TikTok content

This content can also be viewed on the site it originates from.

The rainfall began on the afternoon of September 1 around 1:30 pm and didn’t stop for about nine hours, Kamenetz says. “At first you’re like, ‘Well, it’ll clear up and we’ll go out more later.’ But then we were making dinner and [it] was like: ‘Wow, this is going to be impossible.’” By nightfall on September 2, with the ground turning from desert to quagmire, Kamenetz had resigned herself to being stuck on site. For how long that will be, she’s less sure. “Every time it rains more it sets the clock back a little bit,” she says. However, when there are breaks in the rain, the timescale gets expedited. On September 2, people were uncertain they’d get to leave before September 7; now they’re hopeful to be free sooner.

Kamenetz has been surprised by how well the 70,000-strong community has taken the weather’s impact on their party. “Burning Man people really pride themselves on first of all being prepared to confront the elements, and secondly, being cooperative and being in a good spirit,” she says. She has seen a few confrontations between those who are demanding to leave, getting into their cars and making a break for it, and other “Burners” (as attendees are called) who are stopping them, but mostly Kamenetz has seen people accepting their fate.

An annual getaway for hedonists and a particular subsection of the ultra-rich Silicon Valley tech community has always been a bit of an odd sell: Pitch up a vast, temporary city of 70,000 people every year, with attendees jetting in from all four corners of the globe to party. Some attendees of the event have repeatedly highlighted concerns about the impact the festival has on the planet. The event reports its carbon footprint to be 100,000 tons of carbon dioxide, more than 90 percent of which is accounted for by travel to and from the site. By comparison, the Glastonbury Festival’s carbon footprint is net negative, according to one analysis. Burning Man looks likely to miss its 2030 target of being carbon negative.

Most PopularBusinessThe End of Airbnb in New York

Amanda Hoover

BusinessThis Is the True Scale of New York’s Airbnb Apocalypse

Amanda Hoover

CultureStarfield Will Be the Meme Game for Decades to Come

Will Bedingfield

GearThe 15 Best Electric Bikes for Every Kind of Ride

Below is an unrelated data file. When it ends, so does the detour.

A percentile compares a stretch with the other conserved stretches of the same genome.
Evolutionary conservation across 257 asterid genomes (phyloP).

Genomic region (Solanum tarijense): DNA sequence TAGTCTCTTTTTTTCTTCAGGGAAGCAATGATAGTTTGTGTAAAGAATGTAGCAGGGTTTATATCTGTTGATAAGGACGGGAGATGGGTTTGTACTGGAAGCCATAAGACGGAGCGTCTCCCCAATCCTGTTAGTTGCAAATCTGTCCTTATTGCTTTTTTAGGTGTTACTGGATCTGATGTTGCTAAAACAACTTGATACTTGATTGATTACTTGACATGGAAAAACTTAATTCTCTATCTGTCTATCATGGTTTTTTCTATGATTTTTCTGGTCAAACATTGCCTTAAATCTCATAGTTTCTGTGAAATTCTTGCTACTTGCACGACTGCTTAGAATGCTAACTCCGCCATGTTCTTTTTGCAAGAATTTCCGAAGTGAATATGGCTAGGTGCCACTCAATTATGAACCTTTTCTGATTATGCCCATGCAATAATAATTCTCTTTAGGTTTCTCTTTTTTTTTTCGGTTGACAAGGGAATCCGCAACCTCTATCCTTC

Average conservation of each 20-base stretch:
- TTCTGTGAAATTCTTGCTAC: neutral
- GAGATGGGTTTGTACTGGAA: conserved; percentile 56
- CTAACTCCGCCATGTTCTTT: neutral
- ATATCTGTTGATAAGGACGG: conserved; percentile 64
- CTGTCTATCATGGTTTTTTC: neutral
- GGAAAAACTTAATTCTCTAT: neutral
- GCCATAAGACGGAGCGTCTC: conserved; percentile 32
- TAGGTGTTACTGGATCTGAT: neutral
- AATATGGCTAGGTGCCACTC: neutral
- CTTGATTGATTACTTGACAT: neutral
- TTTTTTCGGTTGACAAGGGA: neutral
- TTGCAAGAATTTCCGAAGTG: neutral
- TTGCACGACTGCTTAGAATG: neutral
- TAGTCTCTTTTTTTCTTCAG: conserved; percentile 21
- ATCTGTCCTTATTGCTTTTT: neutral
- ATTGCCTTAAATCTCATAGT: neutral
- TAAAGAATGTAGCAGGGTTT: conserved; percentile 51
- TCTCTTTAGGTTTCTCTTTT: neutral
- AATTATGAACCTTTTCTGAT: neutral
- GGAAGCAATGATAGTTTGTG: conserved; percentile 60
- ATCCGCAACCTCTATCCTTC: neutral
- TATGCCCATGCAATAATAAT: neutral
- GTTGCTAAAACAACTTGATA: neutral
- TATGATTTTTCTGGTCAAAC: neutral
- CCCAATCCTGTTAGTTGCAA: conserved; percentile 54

Adrienne So

The climate impact of the event has long been known as a problem. Climate change protesters, including some Burners, picketed the road into and out of the Nevada desert where Burning Man takes place as the event was due to begin this year. Several were arrested. “One of the reasons we did this protest was because almost everyone involved was a Burner, and we saw the potential for that community to be able to make a real change,” says Emily Collins, a cofounder of the climate campaign group Rave Revolution, who was one of those picketing the event.

One Burner has previously written a Medium post titled “Climate Change Is an Existential Threat to Black Rock City,” the city that organizers create annually at the festival. Nikki Caravelli, a climate resilience planner in Sacramento, California, who regularly attends the event, cowrote a memo with organizers in August 2021 highlighting how the event had to adapt to the climate crisis. (Caravelli did not respond to a request for comment.)

But attendees should take note. “Mother Nature is not without a sense of irony, and surely she displayed it here,” says Mann. “What took place this year at Burning Man speaks profoundly to the message of the climate protesters who were shouted down by Burning Man only days earlier.” Mann thinks this could be a liminal moment for those in attendance. “The very sort of unbridled consumption and exploitation of nature that sadly now marks this event is precisely what is favoring the sort of extreme weather that this year turned the event into a scene from a disaster film.”

Related Articles

Latest Articles